Baptism did not start with John the Baptist. It was the practice of the Jews to baptise converts as much as five centuries before John the Baptist was born. John was simply building on what was already established.
The terms for Jewish baptism are Tevilah and Netilat Yadayim. Tevila is full body immersion in water, whereas Netilat Yadayim is the pouring of water over the hands with a cup.
The Bible does not describe the ritual of either Tevilah or Netilat Yadayim; although it is prefigured by the sprinkling of water in Ezekiel 36:25, and the sprinkling of blood in Leviticus 14:7 and Leviticus 16:14; and is prescribed in Leviticus 14:8-9, Leviticus 15:5, Leviticus 17:15, Leviticus 22:6, and Numbers 19:7. Matthew 23:25-26 and Luke 11:39 also refer to Tevilah; as does Mark 7:1-5, which also refers to Netilat Yadayim. Actually, the Greek words used for Netilat Yadayim and Tevilah in Mark 7:4, βαπτισωνται (baptisontai) and βαπτισμους (baptismous), have the same root as the Greek word βαπτισμα (baptisma), from which we get the English word baptism.
In addition to baptising utensils used for food, Jewish men and women would themselves be baptised to achieve ritual purity after becoming ritually unclean by a number of conditions, such as menstruation and childbirth, and coming into contact with a dead body or other ritually unclean object. Some time between 200 to 500 years before the birth of Jesus and John, baptism became a part of the traditional procedure for conversion to Judaism. A family coming into the Jewish Faith would all be baptised, and all the males would be circumcised. This would include the entire family, including babies.
From the beginning of Christianity, the Sacrament of Baptism, like Jewish baptism, was also performed on infants. It was not until the Petrobrusians heresy in the eleventh and twelfth centuries that the validity infant baptism was questioned. The way the founder of this heresy, Peter of Bruys, interpreted the four Gospels (he rejected the rest of the New Testament, as well as the Old Testament), baptism had to be preceded by personal faith.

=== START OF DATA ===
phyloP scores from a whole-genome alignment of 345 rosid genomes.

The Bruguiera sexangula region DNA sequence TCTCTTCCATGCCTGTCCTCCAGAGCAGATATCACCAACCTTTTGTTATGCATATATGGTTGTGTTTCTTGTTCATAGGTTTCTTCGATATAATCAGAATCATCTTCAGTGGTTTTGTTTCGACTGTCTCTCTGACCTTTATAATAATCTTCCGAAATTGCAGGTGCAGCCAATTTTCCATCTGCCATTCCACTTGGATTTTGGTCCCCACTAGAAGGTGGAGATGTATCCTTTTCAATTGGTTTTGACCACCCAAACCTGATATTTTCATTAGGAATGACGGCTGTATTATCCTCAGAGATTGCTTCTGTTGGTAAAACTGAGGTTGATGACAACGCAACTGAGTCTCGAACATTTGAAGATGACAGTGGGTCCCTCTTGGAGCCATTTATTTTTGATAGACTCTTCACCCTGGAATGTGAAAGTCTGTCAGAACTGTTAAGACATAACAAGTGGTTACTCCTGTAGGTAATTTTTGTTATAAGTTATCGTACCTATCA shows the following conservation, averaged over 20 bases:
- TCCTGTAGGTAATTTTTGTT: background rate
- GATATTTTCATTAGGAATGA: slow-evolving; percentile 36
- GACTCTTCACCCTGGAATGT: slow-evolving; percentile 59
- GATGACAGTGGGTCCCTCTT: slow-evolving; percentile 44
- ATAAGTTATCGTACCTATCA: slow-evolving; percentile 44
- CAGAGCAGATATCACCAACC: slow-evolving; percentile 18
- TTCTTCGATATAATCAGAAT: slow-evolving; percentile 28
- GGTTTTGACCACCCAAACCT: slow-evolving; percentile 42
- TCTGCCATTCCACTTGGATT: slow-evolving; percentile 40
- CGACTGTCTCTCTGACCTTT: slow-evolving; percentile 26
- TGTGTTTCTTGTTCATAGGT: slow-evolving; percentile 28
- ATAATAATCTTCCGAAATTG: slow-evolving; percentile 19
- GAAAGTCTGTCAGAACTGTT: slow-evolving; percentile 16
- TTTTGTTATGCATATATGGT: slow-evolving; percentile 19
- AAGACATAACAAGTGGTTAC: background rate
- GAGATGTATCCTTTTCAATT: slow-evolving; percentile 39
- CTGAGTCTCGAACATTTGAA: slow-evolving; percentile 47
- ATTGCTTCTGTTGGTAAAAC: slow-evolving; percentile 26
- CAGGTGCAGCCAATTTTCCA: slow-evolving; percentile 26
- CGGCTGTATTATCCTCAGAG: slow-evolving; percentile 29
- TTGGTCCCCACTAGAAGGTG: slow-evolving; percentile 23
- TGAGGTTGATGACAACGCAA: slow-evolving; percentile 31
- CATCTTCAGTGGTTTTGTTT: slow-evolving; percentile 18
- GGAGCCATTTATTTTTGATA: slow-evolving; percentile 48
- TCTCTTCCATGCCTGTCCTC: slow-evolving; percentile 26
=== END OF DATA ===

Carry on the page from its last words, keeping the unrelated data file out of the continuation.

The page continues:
If Christian baptism differed from Jewish baptism by excluding infants and young children, it would have been documented somewhere. Instead, the Book of Acts records that whole family were baptised. In Acts 16:15, Paul uses the word οικος (oikos), which means one's household, or one's entire property; and in Acts 16:34, he uses the word πανοικει (panoikei), which quite specifically means with all his house, or with his whole family.
In fact, the Bible does not contain any directions on baptism other than that it is done with water and in the Name of the Father and of the Son and of the Holy Spirit. The earliest recorded instructions on baptism are found in the Didache or Teaching of the Twelve Apostles, which dates back to between 65 and 90 A.D. and may have as least some of the Apostles as authors. The Didache states the following:
In regard to Baptism - baptize thus: After the foregoing instructions, baptize in the name of the Father, and of the Son, and of the Holy Spirit, in living water. If you have no living water, then baptize in other water; and if you are not able in cold, then in warm. If you have neither, pour water three times on the head, in the name of the Father, and of the Son, and of the Holy Spirit. Before the Baptism, let the one baptizing and the one to be baptized fast, as also any others who are able. Command the one who is to be baptized to fast beforehand for one or two days. (Didache 7:1-4)
This is where the physical act of John's baptism may have differed from Christian baptism. John's baptism likely imitated the baptism of Jewish converts, which was Tevilah, and was by total immersion. The Didache testifies that the Apostles also baptised in the mode of Netilat Yadayim, which was the pouring of water.
Nevertheless, Christian baptism was prefigured by John's baptism, which was prefigured by Jewish baptism.